A Dance of the Forests presents a complex interplay between gods, mortals, and the dead in which the ideal goal is the experience of self-discovery within the context of West African spiritualism. The living have invited two glorious forefathers to take part in a feast and celebration—the “Gathering of the Tribes.” The god Aroni, however, explains in the prologue that he received the permission of the Forest Head to select instead “two [obscure] spirits of the restless dead”: the Dead Man and the Dead Woman, a captain and his wife from the army of the ancient Emperor Mata Kharibu. These two were selected because in a previous life they had been violently abused by four of the living. The four mortals are Rola, an incorrigible whore nicknamed Madame Tortoise, who was then a queen; Demoke, now a carver and then a poet; Adenebi, now council Orator and then Court Historian; and Agboreko, Elder of Sealed Lips, a soothsayer in both existences. They have been selected because of past debauchery, which Aroni hopes can be expiated through revelation. Aroni further explains in the prologue that the Forest Head, disguised as a human, Obaneji, invites the four mortals into the forest to participate in a welcome dance for the Dead Man and the Dead Woman, who Aroni takes under his wing after the living ostracize them. The dance is interrupted by the wayward spirit Eshuoro.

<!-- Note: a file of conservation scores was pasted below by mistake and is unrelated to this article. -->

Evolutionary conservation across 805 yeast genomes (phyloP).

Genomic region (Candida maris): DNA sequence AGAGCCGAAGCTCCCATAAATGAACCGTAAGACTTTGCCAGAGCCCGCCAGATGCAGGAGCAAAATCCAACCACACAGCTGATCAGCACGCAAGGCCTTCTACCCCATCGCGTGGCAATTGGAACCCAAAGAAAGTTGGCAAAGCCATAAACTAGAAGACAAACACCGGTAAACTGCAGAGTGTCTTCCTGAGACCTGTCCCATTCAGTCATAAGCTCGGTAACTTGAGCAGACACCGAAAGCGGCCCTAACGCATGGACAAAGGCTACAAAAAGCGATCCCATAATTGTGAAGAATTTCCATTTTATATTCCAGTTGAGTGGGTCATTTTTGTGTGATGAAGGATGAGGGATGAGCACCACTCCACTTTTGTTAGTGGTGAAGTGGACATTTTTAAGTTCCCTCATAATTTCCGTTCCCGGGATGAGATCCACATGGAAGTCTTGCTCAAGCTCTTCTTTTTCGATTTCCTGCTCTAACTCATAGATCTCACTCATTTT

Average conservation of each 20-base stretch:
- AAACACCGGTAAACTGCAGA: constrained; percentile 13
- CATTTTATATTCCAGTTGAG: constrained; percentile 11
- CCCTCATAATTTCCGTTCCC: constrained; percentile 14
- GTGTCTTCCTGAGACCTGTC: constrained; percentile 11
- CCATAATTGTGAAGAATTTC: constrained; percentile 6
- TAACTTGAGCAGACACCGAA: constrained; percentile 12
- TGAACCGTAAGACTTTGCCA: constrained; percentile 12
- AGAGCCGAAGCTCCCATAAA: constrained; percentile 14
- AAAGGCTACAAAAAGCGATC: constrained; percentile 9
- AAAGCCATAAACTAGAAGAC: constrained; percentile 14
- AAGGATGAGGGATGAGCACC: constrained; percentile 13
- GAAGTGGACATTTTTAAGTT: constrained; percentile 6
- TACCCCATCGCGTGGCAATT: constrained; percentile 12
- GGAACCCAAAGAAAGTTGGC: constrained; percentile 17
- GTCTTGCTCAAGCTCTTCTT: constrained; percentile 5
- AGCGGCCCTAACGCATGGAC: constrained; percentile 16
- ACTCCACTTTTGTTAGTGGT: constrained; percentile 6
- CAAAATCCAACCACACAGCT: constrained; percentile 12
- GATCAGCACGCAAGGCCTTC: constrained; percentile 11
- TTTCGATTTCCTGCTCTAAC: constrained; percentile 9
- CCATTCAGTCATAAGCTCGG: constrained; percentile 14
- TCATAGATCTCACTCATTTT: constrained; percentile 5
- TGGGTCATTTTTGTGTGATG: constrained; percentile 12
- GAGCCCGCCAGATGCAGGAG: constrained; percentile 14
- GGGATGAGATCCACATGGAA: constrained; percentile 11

Eshuoro seeks vengeance for the death of Oremole, a devotee of Oro and apprentice to the carver Demoke, who killed Oremole by pulling him off the top of the araba tree that they were carving together. Ogun, the patron god of carvers, defends Demoke. Ogun (the god of iron, war, and craftsmanship of the Yoruba, Soyinka’s own society) and Oro (the Yoruba god of punishment and death) represent antithetical forces that continuously interact until their hypothetical synthesis, through which the mortals would attain self-understanding.
As the play itself begins, the dead pair, encrusted in centuries of grime, are observed from a distance by Obaneji as they are rejected in turn by mortals Demoke, Rola, and Adenebi, who refuse to hear their case. While the mortals play charades with their inglorious backgrounds, the Dead Woman observes that the living are greatly influenced by the past accumulation of the dead: “The world is big but the dead are bigger. We’ve been dying since the beginning.” She implies that the living are in no position to be choosy about which of their past lives they confront first.
The ceremony for the self-discovery of the four mortals consists of three parts: first, the reliving of the ancient prototype of their present crimes; second, the questioning of the dead couple; and third, the welcoming dance for the dead couple. As a preliminary step, the four mortals are compelled to reveal their secrets. In Demoke’s passionate account of his killing of his apprentice Oremole, he associates the negative...
(The entire section is 1197 words.)